photo by Andrew McKinlay CC BY-NC


Elk are related to Deer but much larger (4 ft tall, 6-9 ft head to tail) than most of their relatives. They have a dark shaggy mane from neck to chest, a light-colored rump patch, large antlers, and long legs. An Elk's winter coat is 5 times warmer than its summer coat with an outer layer of long guard hairs and a dense woolly undercoat.

Elk can be found in western North America, especially the mountainous regions. They eat grass, plants, leaves, and bark, browsing in large open meadows at dusk and dawn and sheltering in the nearby forest to chew their cud during the day.

Elk are social animals, spending most of the year in single-sex groups. In mountainous areas, they spend winters in valleys moving to higher, cooler elevations in summer.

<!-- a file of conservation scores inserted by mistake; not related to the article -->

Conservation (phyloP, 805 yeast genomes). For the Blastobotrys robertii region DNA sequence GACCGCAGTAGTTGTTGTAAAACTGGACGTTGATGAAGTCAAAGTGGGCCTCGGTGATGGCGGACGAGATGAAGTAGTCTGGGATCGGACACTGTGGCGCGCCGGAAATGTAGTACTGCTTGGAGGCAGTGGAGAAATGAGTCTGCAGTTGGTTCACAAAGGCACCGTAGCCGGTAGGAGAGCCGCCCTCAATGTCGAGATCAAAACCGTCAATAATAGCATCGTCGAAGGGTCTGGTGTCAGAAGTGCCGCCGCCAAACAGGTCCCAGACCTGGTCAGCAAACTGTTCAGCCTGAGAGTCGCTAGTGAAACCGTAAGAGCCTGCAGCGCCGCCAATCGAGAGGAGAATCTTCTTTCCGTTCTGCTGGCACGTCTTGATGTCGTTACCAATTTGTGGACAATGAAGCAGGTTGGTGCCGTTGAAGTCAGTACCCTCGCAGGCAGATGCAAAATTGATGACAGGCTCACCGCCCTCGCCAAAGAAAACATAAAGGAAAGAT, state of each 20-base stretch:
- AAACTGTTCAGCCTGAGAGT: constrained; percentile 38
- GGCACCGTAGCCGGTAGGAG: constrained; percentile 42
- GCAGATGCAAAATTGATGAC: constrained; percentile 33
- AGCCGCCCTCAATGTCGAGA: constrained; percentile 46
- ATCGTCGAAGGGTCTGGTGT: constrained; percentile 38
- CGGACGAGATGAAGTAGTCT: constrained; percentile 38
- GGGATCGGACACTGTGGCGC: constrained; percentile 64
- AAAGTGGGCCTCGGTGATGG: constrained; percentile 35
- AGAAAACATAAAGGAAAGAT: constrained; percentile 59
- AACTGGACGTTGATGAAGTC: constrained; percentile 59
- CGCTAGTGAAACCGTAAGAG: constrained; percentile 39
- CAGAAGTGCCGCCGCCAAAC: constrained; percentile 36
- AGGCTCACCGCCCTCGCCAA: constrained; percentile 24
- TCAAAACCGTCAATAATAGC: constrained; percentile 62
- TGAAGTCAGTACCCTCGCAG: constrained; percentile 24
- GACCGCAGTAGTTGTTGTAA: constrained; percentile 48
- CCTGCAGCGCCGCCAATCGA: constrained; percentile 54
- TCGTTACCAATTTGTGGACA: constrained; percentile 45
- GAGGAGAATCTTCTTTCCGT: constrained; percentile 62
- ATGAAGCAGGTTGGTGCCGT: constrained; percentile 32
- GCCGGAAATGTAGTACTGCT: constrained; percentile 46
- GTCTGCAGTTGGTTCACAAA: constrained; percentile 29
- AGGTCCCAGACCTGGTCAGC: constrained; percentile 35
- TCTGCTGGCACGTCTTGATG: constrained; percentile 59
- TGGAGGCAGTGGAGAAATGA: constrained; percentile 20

Male Elk bellow loudly during mating season and use their antlers to fight other males in order to dominate the herd and attract females. Older, more successful males will then protect a small herd of approximately 6 females and their young.

Could it be? Deer are smaller than Elk. Moose are larger, darker-colored, and solitary. Confusingly, European Red Deer are closely related to North American Elk, whereas European Elk are related to North American Moose.

Did you know? Male Elk shed their antlers in March and start growing new ones in May. The antlers grow very quickly - up to 1 inch a day in summer - and may be 4 ft long by summer's end.

See Also: Caribou, Moose